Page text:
Broad objectives in our Remedial Program :
  • Attention building
  • Visual and Auditory Sequencing Skills
  • Visual and Auditory Figure Ground
  • Oral Language
  • Reading, Writing, Spelling, Math and Written Expression
  • Social Communication Skills
  • Behaviour Management
  • Increasing Confidence
  • Study Skills

Other Services:
  • Identification of Learning Difficulties, Behavioral, Emotional and other issues that interfere in the learning process of children including referral for educational/psychological assessments or any other professional help
  • Interventions – Remedial and Counseling for children with learning difficulties, adolescents, gifted and slow learners
  • Workshops for parents and teachers in handling different learning needs, cognitive, emotional and behavioral issues in children
  • Vocational Guidance for Grade 8-12
  • Life Skills workshops for Personality Development in Children
  • Counseling Interventions – Psychosocial, Academic, Cognitive, Emotional, Personal and Behavioral Modification Needs
  • Group Counseling Interventions
  • Setting Up Resource Rooms for Schools
  • Setting up Counseling Kiosks at Schools

Friday, June 11, 2010

Help is here..Accomodations - Yeah!

Dyslexics around the world are now being allowed to learn and function differently in School! Several accommodations are being given by sensitive teachers and school administrators to ensure that these children reach their full potential.

Dyslexics have many strengths: oral skills, comprehension, good visual spatial awareness/artistic abilities. More and more dyslexic children could become talented and gifted members of our schools if we worked not only with their specific areas of difficulty, but also their specific areas of strengths from an early age.

To do this we have to let go of outmoded viewpoints that a dyslexic child must first fail, in order to be identified. These are the children of our future and they have a right to help and support before they develop the dreadful sense of failure which is so insidious.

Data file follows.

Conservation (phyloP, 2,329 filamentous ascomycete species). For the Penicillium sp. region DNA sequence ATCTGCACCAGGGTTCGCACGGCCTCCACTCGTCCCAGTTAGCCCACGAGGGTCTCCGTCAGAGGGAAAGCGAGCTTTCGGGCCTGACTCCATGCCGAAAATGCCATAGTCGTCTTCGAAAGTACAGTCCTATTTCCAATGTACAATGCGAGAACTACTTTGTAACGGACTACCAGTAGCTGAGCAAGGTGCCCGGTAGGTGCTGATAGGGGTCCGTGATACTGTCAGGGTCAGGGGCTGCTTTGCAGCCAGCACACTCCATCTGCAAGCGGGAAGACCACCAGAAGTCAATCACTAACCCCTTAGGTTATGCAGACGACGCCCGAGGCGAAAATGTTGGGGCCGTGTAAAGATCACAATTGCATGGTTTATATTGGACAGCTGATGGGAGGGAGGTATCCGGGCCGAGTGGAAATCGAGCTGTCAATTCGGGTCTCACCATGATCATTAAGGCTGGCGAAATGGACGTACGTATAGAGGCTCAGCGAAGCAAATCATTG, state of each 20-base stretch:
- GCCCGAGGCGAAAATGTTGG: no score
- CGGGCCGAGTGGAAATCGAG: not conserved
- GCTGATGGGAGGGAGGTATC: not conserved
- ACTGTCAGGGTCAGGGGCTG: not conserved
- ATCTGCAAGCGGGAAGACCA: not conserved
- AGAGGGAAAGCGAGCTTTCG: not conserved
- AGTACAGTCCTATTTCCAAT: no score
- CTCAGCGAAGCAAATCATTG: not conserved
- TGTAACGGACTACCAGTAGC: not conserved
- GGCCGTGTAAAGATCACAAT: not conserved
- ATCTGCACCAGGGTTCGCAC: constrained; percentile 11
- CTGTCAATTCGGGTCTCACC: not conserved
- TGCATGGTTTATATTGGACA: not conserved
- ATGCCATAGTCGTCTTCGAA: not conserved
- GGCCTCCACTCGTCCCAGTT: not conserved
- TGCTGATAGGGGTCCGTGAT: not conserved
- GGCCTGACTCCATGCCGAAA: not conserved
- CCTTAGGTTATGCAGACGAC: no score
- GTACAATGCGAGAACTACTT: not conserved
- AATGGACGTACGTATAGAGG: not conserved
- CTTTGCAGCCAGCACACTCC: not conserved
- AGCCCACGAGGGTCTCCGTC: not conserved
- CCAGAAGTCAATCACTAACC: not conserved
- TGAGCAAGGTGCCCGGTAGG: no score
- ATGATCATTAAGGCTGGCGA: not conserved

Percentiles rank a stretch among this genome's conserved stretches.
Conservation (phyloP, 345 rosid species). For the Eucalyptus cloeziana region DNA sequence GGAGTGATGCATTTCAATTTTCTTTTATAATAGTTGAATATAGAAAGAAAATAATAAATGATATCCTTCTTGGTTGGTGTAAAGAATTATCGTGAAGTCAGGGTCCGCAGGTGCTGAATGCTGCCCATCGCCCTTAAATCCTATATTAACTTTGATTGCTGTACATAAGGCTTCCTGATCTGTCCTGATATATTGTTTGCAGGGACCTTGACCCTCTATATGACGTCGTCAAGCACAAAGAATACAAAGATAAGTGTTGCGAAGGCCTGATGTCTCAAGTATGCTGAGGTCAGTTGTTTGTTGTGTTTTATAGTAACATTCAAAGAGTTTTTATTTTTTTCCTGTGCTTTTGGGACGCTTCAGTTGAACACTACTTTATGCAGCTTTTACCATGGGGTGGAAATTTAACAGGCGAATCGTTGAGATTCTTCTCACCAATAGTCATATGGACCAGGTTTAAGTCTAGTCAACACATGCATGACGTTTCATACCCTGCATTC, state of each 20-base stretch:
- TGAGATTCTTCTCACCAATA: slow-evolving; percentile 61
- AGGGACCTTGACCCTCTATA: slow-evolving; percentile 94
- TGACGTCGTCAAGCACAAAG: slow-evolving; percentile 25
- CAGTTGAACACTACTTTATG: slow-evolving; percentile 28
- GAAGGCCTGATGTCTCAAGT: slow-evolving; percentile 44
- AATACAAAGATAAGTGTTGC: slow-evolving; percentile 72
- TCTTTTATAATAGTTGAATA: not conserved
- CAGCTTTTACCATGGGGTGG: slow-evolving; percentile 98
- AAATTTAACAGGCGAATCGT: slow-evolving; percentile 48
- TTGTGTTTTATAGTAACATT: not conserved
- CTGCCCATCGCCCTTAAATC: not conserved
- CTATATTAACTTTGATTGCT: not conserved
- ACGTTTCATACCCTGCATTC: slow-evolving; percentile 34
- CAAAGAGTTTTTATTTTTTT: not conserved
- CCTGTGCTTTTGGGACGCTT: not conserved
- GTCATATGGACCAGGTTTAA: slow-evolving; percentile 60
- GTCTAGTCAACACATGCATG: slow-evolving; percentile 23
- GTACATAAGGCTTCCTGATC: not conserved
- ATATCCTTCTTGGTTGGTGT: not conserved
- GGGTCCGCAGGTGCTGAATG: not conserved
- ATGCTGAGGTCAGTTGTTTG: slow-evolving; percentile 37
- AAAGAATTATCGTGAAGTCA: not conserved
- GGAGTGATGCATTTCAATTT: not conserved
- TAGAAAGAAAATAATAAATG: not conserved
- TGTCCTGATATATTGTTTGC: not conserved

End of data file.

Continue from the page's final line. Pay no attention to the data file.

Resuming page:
Class teachers dealing with dyslexic children need to be flexible in their approach, so that they can, as far as possible, find a method that suits the pupil, rather than expecting that all pupils will learn in the same way.

Above all, there must be an understanding from all who teach them, that they may have many talents and skills. Their abilities must not be measured purely on the basis of their difficulties in acquiring literacy skills.

So what is an accommodation?

We must understand that an accommodations at not a change in the curriculum. It is neither a crutch nor an excuse. Instead accommodations are slight changes in the way tasks are presented or expected. Accommodations are fair. They enable a child to receive equal access to education despite a child’s disability.

Accommodations are required by dyslexic children because their gifts are hidden deep inside the layers of deficits that they usually have. Its only when accommodations are given that these children feel lighter, respond better, perform to their abilities and achieve their dreams.

The academic concessions sanctioned by Karnataka Government and Indian Boards were as follows: -

  • Dyslexic children would be exempted from studying extra languages, other than the main one (focus on one language facilitates their academic progress).
  • The thrust would be more on oral exams than on written ones.
  • Spelling errors in their answer scripts would be overlooked, except in cases of nouns.30% extra examination time would be provided to children with learning disabilities.
  • These children would be allowed to use a simple calculators (since they have this tendency to interchange numbers. Calculators also aid them with visual memory).
  • The children during exam hours can avail the assistance of someone to read out the questions for them.

But the above are for the Board exams. With early intervention now becoming easier, we identify more and more dyslexics in the Primary and Middle School. The following is what we can do to enable their adjustment in their schools

An understanding of the pupil's specific difficulties, and how they may affect the student's classroom performance, can enable the teacher to adopt teaching methods and strategies to help the dyslexic child to be successfully integrated into the classroom environment.

Use of Assistive Technology (AT) Assistive technology is any piece of equipment or product used to increase, maintain, or improve functional capabilities of individuals with disabilities. It serves to augment an individual's strengths, and to provide an alternative mode of performing a task.

Examples of technological solutions include:
  1. Timepieces, computer organizers to help with organization
  2. Books on tape
  3. Tape recorders help students review class materials
  4. Voice recognition software for transcribing dictated reports